Hector, a young Mexican national and border-crossing migrant farm laborer, has boxing abilities just like his late father had. He could perhaps be good if he learned to think along with his pummeling, then he could do better for his ailing mother than pull in a few side dollars from small-time, illegal gambling fights. Getting on the bad side of racist Texas farmer Big Al and his cocky, pugilist son Robert, puts Hector in touch with an alcoholic trainer named Billy who, nevertheless, can teach him to be better. It all comes down to an arranged, high-stakes match between Hector and the 20-pounds more muscular Robert in which Hector's only hope is to demonstrate he can keep his head in the game. Written by
The old guys - Joe Louis, Jack Dempsey, Ray Robinson, Rocky Marciano, Muhammad Ali - you know what set those guys apart from the rest of the boxing world? Brains. A chump don't become champ without 'em.
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I'd heard that "From Mexico with Love" had been called the Mexican answer to "Rocky", so it went straight on my list of films to see. I was glad it did.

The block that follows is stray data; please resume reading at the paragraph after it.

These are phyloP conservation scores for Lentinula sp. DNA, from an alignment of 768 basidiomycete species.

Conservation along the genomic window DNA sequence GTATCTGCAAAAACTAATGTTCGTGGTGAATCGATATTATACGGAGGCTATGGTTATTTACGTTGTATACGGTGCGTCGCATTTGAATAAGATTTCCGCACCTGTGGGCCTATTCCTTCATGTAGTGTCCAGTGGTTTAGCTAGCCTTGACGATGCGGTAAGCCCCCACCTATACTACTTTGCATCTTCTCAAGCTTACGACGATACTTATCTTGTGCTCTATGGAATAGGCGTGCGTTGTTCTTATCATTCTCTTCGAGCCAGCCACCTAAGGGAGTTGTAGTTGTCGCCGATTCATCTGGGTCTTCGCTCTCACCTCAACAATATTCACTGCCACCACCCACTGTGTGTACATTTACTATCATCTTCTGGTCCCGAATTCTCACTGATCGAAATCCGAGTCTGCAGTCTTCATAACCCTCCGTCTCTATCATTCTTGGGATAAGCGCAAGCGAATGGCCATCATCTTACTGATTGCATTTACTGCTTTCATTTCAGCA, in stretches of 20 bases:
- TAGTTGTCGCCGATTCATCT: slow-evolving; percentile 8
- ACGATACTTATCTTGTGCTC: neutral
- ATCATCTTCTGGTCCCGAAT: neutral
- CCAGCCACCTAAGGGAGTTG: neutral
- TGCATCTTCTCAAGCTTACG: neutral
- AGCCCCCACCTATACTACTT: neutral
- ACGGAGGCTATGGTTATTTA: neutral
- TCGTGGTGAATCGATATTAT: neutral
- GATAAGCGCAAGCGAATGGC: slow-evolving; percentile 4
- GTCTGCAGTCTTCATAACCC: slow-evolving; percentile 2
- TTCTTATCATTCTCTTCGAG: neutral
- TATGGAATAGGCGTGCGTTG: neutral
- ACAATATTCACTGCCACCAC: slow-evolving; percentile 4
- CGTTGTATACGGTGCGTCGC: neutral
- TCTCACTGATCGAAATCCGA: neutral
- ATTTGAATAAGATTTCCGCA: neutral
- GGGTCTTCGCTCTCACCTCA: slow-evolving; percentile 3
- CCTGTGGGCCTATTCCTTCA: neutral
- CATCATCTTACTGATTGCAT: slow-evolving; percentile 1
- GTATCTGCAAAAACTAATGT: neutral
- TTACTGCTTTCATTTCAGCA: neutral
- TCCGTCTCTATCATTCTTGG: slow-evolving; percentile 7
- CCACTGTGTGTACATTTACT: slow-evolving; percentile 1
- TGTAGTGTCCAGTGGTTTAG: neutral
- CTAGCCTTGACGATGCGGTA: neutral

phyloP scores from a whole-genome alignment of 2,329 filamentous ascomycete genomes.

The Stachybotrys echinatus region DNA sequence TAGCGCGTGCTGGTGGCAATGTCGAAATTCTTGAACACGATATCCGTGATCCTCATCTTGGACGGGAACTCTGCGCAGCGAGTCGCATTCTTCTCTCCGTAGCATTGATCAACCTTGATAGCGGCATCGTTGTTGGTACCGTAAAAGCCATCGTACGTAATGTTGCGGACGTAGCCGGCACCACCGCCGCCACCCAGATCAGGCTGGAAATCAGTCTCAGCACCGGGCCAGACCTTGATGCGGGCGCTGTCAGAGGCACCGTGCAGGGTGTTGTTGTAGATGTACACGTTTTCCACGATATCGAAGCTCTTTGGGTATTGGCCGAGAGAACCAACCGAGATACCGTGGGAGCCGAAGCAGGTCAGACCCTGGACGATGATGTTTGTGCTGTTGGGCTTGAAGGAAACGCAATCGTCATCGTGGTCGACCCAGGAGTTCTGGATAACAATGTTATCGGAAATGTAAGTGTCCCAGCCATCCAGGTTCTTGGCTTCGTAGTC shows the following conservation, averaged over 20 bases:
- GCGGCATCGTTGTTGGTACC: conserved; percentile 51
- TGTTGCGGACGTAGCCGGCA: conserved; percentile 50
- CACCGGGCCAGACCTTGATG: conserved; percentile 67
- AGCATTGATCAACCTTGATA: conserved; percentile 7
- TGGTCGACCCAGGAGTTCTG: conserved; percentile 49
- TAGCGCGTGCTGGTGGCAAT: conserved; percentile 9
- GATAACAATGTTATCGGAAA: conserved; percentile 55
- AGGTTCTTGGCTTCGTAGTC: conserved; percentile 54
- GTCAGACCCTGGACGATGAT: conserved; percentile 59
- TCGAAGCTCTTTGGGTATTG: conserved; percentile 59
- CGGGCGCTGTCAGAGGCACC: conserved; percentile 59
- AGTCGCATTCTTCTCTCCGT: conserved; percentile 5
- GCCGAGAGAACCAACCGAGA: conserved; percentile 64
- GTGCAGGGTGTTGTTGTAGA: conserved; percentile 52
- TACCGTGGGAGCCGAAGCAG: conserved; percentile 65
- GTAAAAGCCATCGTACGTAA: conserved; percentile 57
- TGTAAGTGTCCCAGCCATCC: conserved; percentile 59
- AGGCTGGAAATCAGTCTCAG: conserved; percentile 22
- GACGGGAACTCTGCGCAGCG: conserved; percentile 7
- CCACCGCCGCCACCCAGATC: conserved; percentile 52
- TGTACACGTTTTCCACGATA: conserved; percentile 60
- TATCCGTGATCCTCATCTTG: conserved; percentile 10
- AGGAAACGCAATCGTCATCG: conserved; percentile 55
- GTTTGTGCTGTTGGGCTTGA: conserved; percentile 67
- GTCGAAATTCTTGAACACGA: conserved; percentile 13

Kuno Becker plays Hector, a cotton-picking teenager who makes a meager wage working for the cruel landowner Big Al (Stephen Lang). One day Hector stumbles upon Big Al's son boxing, and Hector gets in the ring. Throughout the film, Hector's boxing career grows with the help of his trainer Billy (Bruce McGill).
FMwL brings nothing new to the tired genre of boxing, but its simple magic through actors like McGill and Becker that make it stand out as a fine independent addition. McGill is truly exceptional, showing us yet again that he is criminally underrated. Stephen Bauer and Stephen Lang turn in great performances as well, and Becker more than holds his own on-screen with actors like this.
A very well-done drama that would make a fine Saturday-afternoon viewing with the family.
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